Ten instructions were given at the request of plaintiff, four of which in almost identical language advised the jury that they could consider the pain and suffering of plaintiff and his expenses, loss of health, etc., in assessing plaintiff’s damages. Although we recognize that some latitude should be allowed in giving sufficient instructions to cover every phase of a damage claim, we can see no justification in repeating practically identical instructions on the subject of damages. Such repetition has been held to be error in Kahl v. Chicago M. & St. P. Ry. Co., 125 Ill. App. 294; Meachem v. Henry Hahn & Co., 46 Ill. App. 144. Defendant complains of plaintiff’s given instructions five and six. Instruction five applies the doctrine of res ipsa loquitur to the facts of the present case. Instruction six contains an abstract statement of the res ipsa loquitur doctrine. We do not think that the giving of instruction five was error. We see no reason for repeating the res ipsa loquitur doctrine by the giving of instruction number six.

Defendant makes the further contention that the court should have given its instructions numbered four, five, six and eight. We think that defendant’s instructions four, five, and eight were properly refused. As to instruction number six defendant was not prejudiced by the refusal of the court to give such instruc*347tion inasmuch as the same subject matter was included in defendant’s given instructions eight and ten.

Plaintiff has made nq attempt to justify the action of the trial court in the giving and refusal of any of the foregoing instructions but relies solely on the rule that instructions should be considered as a series. We have considered all of the instructions given in this case and we are of the opinion that the damaging effect of plaintiff’s instruction number nine and the repetitious instructions on damages which we have already referred to was not lessened by the other instructions given in the case.

Defendant also complains of error in the action of the trial court in permitting plaintiff over defendant’s objection to roll up his sleeve and exhibit to the jury certain scars on his right arm. In Wagner v. Chicago R. I. & P. Ry. Co., 277 Ill. 114, the court said: “Whether one who is injured may exhibit an injured member to the jury is primarily in the discretion of the trial court, and it is properly exercised in any case where the personal view will aid the jury in understanding the evidence, and that may be so where there is no controversy concerning the .injury nor the extent of it, as was the fact in this case. . . . Where, however, the only purpose and effect of an exhibition of that kind is to excite feeling rather than .to enlighten the jury as to any fact or to aid in settling any disputed question of fact it should not be permitted. In this case there was not only no controversy concerning the injury nor the extent of it, as was stated at the time of the proposed exhibition, but the evident purpose was to excite in the minds of the jury pity and commiseration for the condition of the plaintiff and thereby to increase the damages. The exhibition for the purpose which the record shows was intended should not have been allowed, and if it now appeared that the damages allowed were excessive it would be necessary to reverse the judgment.” In the case at bar plaintiff’s arm contained scars not only from the *348alleged electrical burns but also from more recent burns caused by scalding. In our opinion the exhibition of the plaintiff’s arm did not tend to throw any light on any issue in this case and under the particular circumstances involved should not have been permitted.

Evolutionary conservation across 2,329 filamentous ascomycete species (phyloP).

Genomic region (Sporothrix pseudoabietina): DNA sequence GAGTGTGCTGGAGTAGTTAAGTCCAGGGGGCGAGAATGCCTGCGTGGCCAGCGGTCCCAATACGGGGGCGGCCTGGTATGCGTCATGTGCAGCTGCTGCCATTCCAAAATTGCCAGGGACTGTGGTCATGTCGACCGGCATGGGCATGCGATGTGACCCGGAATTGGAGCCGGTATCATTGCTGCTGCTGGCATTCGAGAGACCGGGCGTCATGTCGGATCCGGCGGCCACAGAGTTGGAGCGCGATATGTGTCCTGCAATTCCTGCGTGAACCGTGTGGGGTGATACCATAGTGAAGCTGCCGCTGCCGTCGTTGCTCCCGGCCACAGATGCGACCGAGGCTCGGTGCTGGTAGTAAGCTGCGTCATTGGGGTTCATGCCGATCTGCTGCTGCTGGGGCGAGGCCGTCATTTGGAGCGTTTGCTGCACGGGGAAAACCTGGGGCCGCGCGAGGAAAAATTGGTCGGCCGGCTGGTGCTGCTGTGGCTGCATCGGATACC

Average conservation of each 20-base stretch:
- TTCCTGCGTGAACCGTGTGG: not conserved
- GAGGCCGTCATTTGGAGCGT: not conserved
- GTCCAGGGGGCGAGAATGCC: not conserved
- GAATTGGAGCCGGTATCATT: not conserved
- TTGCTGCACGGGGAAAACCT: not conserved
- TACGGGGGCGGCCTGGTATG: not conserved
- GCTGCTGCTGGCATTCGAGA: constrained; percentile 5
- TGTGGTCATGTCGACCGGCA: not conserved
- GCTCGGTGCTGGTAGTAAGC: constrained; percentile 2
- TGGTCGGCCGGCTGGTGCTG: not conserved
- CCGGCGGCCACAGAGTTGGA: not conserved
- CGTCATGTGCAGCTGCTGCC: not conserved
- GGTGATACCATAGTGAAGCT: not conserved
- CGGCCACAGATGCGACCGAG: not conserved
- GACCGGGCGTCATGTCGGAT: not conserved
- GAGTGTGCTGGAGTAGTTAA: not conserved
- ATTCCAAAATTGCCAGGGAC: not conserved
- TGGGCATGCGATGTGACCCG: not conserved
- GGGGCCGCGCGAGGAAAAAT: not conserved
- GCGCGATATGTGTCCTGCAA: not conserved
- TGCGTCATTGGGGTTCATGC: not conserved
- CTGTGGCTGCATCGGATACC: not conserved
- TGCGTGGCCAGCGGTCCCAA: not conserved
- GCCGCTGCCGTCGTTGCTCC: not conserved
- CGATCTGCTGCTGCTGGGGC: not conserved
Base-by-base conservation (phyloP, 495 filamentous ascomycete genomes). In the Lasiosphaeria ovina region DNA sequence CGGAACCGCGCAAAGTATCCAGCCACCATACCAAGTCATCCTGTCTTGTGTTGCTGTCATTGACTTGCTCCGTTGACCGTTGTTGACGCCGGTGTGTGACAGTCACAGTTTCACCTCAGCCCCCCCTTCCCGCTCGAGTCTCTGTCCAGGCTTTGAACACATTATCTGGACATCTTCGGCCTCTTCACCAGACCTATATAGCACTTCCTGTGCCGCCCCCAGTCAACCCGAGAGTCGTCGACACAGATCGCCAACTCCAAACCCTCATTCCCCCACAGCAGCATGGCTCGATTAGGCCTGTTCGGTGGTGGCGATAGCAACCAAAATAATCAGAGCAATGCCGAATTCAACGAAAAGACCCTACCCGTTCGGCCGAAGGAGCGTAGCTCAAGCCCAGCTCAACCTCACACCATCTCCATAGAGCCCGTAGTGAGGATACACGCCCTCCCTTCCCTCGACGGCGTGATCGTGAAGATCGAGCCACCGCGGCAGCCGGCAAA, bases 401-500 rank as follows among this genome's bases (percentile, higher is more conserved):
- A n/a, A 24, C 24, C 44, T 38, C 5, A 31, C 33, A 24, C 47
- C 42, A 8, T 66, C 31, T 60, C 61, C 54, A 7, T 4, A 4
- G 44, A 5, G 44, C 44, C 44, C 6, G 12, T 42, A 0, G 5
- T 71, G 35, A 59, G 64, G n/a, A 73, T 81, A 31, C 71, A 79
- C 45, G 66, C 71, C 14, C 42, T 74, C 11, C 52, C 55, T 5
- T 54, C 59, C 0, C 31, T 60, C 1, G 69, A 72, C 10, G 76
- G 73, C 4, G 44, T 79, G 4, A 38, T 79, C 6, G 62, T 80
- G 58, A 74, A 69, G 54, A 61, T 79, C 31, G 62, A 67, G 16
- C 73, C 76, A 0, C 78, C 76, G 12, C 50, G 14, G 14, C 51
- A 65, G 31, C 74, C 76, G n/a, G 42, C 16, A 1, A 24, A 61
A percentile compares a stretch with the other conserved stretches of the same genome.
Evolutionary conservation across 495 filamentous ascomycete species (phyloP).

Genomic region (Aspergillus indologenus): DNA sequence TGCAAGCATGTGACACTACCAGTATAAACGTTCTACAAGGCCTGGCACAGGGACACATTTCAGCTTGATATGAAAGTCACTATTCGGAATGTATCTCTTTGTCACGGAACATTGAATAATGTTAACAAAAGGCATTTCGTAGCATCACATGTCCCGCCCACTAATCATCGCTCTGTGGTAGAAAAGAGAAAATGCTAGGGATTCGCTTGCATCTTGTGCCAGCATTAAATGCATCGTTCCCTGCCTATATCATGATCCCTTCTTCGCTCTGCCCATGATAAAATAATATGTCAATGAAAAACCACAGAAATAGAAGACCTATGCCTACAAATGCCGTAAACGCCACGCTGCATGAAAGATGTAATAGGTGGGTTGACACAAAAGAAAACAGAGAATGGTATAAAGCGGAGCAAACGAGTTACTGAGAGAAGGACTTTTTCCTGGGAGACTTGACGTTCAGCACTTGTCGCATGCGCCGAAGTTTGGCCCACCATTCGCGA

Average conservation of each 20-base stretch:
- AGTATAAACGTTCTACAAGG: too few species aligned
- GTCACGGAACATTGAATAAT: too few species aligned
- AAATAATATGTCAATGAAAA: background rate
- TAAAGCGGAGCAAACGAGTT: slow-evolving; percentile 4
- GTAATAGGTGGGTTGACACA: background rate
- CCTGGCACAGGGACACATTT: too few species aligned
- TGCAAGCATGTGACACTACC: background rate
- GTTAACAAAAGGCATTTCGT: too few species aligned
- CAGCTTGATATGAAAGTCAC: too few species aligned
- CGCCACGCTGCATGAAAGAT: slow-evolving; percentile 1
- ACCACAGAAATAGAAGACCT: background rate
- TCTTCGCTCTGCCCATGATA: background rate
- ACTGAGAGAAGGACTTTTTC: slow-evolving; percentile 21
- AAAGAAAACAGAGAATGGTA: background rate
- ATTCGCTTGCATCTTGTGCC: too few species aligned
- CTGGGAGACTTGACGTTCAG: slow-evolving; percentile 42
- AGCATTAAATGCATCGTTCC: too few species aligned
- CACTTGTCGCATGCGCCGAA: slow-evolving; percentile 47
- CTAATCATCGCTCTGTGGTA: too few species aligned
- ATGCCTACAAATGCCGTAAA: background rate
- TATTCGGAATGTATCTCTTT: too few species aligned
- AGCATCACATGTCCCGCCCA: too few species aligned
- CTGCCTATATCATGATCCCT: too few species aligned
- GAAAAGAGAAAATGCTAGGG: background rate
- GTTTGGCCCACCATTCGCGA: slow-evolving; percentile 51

Defendant contends that the trial court also erred in permitting the plaintiff to introduce further proofs after both sides had rested and after a motion by defendant for a directed verdict had been disposed of and the court had adjourned until the following morning. The evidence complained of will be available to plaintiff upon a retrial of the case and there is no possibility of this alleged error being repeated. Under these circumstances we do not deem it necessary to make any further comment on the action of the trial court in admitting such evidence.

It is our opinion that the errors indicated are sufficient to require a new trial. Therefore, the judgment of the trial court is reversed and the cause is remanded to such court for a new trial.

Reversed and remanded.